What a People Are Ready For, Research Time, 16/05/2017

Here's another troubling parallel from Machiavelli’s writings to our own time. Late in Book III of the Discourses on Livy, he talks about what kinds of government are best for different cultural characters.

It’s a pretty common refrain in his writing, generally. But I’m thinking of one of his returns to this question produced a very disturbing answer. He asks what kind of leadership is suited to free people, and what’s suited for a subject, beaten-down people.

Free people make up a population who chafe against any authoritarian attempt to control them. Such people live by norms of free expression, free association, mutual respect, and dedication to the public good.

They need a government that respects them. A free people won’t want to be ordered around by authorities – at least not without good reason.

I never want to live in a society where I have to act as though
someone like Bashar Assad would be my potential boss. Worse
even than that is something even more horrible – a mind-set
that takes such a possibility as something utterly ordinary.
Free people won’t revolt against paying any taxes at all, for example. At least not free people who have the robust dedication to the public good that Machiavelli described as the popular attitude of Republican Rome. It’s a very current example today, because there’s such a powerful American movement for a flavour of libertarian philosophy that seeks to shrink the entire state to almost nothing in the name of freedom.

That's not what I mean. I mean that a free people in this sense will gladly go along with the orders of their government if the government is explicitly answerable to them and shares the same zeal for the public good.

So far so wonderful. Naturally, it all teeters on the edge of collapse.

Remember that Machiavelli conceives of human societies as having a life cycle. Societies with the best starting and development conditions for the best human life will be fantastic places. For a while anyway. But all societies grow corrupt – small inequalities interact to magnify each other until we live in an oligarchy.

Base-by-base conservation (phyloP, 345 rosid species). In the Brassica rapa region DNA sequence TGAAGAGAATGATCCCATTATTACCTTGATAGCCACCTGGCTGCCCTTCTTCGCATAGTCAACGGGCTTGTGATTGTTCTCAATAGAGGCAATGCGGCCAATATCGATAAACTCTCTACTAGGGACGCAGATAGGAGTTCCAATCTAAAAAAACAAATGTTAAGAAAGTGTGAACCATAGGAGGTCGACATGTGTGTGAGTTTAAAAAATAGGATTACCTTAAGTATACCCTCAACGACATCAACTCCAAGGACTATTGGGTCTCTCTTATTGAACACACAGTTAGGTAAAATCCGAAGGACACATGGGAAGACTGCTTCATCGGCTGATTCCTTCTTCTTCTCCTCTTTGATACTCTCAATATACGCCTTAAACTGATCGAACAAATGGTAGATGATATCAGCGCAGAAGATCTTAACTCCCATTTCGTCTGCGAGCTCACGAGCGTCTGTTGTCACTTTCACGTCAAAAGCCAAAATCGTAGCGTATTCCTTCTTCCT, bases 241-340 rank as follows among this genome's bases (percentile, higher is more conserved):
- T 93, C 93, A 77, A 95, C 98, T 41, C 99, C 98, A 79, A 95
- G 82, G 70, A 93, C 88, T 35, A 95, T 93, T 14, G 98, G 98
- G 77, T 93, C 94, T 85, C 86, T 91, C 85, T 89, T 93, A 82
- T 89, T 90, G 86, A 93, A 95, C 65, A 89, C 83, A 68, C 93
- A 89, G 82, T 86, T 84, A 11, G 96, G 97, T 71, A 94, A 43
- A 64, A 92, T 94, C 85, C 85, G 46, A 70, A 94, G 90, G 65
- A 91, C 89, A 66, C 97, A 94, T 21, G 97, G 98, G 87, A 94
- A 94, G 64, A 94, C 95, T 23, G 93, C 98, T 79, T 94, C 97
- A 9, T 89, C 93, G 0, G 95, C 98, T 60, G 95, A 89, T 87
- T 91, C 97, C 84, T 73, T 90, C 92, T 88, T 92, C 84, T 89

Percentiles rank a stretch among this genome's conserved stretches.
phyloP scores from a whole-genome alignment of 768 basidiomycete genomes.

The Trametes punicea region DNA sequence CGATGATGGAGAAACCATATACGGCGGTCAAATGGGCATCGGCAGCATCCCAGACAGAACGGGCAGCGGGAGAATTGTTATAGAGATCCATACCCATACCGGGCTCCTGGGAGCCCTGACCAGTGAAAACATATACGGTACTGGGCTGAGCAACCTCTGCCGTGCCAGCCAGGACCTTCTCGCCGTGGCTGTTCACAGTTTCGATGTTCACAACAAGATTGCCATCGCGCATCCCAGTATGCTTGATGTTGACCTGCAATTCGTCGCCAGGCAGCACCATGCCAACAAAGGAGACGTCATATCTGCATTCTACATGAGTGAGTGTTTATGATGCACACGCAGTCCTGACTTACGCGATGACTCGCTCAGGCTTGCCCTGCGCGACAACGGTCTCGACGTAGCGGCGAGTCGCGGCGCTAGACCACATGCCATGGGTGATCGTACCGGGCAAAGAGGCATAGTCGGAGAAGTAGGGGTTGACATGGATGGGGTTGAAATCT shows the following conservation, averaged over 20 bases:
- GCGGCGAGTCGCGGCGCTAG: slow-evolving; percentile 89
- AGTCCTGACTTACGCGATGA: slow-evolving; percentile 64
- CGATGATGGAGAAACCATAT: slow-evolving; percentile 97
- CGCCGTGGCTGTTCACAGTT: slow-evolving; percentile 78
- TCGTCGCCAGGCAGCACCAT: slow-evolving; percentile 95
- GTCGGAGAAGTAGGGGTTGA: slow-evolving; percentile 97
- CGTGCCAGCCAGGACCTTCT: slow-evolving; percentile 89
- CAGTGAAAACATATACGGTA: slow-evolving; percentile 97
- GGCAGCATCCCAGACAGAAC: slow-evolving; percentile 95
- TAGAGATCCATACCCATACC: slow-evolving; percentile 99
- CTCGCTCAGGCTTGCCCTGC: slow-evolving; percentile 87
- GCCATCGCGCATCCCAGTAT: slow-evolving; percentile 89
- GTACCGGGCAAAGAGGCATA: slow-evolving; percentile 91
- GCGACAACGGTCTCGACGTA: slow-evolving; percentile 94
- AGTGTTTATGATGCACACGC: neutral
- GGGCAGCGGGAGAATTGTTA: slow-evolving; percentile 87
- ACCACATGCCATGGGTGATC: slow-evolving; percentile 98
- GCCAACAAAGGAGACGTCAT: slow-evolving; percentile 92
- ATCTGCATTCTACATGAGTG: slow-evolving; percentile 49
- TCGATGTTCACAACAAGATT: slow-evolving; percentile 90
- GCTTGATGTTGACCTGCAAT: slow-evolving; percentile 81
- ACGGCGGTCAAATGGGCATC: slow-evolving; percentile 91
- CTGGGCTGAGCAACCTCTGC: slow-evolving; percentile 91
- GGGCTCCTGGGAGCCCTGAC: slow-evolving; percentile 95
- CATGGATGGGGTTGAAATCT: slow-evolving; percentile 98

Machiavelli argues that a subject people are best suited to a tyrannical government. They have no devotion to the public good, to the betterment of their community. They’re power-hungry would-be killers – a subject people are a society of thieves.

Those thieves don’t need a government that answers to them. If the government answered to a society like that, it would turn into a kleptocracy. The seats of government would be occupied by people dedicated to raiding the treasury and enriching themselves through backroom deals with powerful businessmen.

That doesn’t sound familiar to anyone today, does it?

And as far as Machiavelli knows, a society at that point of degradation won’t be able to heal itself from a state like that without a complete renewal. It would be a wholly new society, having transformed itself so radically to change from a corrupt oligarchy to a society of free people. So what’s the hope for us?

There’s a curious comment in that chapter. Machiavelli writes that such oligarchies – dens of hundreds of thousands or even millions and billions of thieves – are prone to revolution as the public grows disgusted with their tyrants.

In that revolution, maybe renewal can be found. You can make a whole new society.

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